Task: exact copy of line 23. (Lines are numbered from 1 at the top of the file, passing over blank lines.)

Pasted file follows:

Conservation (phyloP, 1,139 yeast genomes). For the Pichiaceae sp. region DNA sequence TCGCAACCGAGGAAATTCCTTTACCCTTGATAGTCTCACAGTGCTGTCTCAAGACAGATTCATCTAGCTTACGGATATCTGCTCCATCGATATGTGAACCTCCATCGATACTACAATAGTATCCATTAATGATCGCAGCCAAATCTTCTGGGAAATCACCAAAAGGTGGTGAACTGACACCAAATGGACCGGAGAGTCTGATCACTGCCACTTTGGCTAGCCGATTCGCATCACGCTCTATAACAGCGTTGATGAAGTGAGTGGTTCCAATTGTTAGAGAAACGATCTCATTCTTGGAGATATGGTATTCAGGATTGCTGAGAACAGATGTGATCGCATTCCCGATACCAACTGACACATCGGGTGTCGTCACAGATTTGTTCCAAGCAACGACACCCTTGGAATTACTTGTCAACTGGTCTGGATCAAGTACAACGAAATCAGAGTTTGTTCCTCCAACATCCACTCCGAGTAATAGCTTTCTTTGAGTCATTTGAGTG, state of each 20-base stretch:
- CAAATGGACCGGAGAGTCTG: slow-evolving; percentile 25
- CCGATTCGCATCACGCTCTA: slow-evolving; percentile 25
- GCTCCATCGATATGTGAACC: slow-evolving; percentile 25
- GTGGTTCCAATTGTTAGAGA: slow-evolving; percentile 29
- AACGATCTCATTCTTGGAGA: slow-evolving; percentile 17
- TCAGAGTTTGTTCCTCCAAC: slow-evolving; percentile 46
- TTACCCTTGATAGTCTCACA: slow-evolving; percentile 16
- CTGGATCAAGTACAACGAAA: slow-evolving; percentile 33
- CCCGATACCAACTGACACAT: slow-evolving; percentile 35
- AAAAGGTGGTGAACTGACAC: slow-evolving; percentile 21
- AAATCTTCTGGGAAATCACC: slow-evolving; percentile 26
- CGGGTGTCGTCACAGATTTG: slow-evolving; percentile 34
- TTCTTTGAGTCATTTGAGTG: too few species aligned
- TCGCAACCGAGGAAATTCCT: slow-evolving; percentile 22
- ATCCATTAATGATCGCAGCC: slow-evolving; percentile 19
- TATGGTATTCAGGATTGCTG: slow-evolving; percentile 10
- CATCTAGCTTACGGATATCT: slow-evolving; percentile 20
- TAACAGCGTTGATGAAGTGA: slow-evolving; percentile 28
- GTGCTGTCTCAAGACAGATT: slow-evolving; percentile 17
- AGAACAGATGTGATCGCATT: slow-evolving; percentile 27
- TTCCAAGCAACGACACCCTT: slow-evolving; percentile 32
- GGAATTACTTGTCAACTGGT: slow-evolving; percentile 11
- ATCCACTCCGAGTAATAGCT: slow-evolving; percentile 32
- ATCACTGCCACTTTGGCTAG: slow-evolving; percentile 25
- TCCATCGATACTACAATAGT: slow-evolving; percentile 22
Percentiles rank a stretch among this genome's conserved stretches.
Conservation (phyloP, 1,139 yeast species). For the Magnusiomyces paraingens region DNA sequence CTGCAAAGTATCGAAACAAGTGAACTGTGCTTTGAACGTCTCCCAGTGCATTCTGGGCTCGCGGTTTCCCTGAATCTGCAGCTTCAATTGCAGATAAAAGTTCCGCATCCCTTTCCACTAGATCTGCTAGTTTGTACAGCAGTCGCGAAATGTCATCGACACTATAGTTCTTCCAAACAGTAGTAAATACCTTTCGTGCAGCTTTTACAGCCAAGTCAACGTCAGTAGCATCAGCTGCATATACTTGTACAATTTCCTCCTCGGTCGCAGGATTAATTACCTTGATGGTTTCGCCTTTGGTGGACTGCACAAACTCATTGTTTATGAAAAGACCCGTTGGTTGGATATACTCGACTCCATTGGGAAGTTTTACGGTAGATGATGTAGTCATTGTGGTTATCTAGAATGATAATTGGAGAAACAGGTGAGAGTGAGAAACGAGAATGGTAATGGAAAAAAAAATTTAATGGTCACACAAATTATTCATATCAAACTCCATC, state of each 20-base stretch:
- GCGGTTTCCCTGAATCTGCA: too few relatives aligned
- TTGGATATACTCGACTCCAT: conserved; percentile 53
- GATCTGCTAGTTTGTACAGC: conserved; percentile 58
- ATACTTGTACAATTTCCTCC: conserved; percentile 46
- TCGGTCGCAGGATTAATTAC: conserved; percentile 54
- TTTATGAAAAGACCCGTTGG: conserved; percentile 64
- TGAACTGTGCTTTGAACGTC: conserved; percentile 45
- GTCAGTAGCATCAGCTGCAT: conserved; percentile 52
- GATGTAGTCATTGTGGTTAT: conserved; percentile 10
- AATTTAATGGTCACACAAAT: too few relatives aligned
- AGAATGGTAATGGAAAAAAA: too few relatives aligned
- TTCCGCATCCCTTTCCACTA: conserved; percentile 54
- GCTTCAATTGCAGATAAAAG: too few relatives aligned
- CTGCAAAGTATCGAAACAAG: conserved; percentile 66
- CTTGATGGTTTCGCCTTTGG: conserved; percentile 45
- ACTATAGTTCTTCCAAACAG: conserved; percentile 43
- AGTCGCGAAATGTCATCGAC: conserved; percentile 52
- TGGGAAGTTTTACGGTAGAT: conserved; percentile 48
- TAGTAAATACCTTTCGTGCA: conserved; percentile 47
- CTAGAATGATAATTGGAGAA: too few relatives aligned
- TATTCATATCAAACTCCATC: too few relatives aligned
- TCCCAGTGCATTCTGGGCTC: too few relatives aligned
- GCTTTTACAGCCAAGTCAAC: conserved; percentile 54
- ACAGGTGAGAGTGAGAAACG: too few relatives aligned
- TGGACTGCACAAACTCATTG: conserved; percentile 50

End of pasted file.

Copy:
- GGAATTACTTGTCAACTGGT: slow-evolving; percentile 11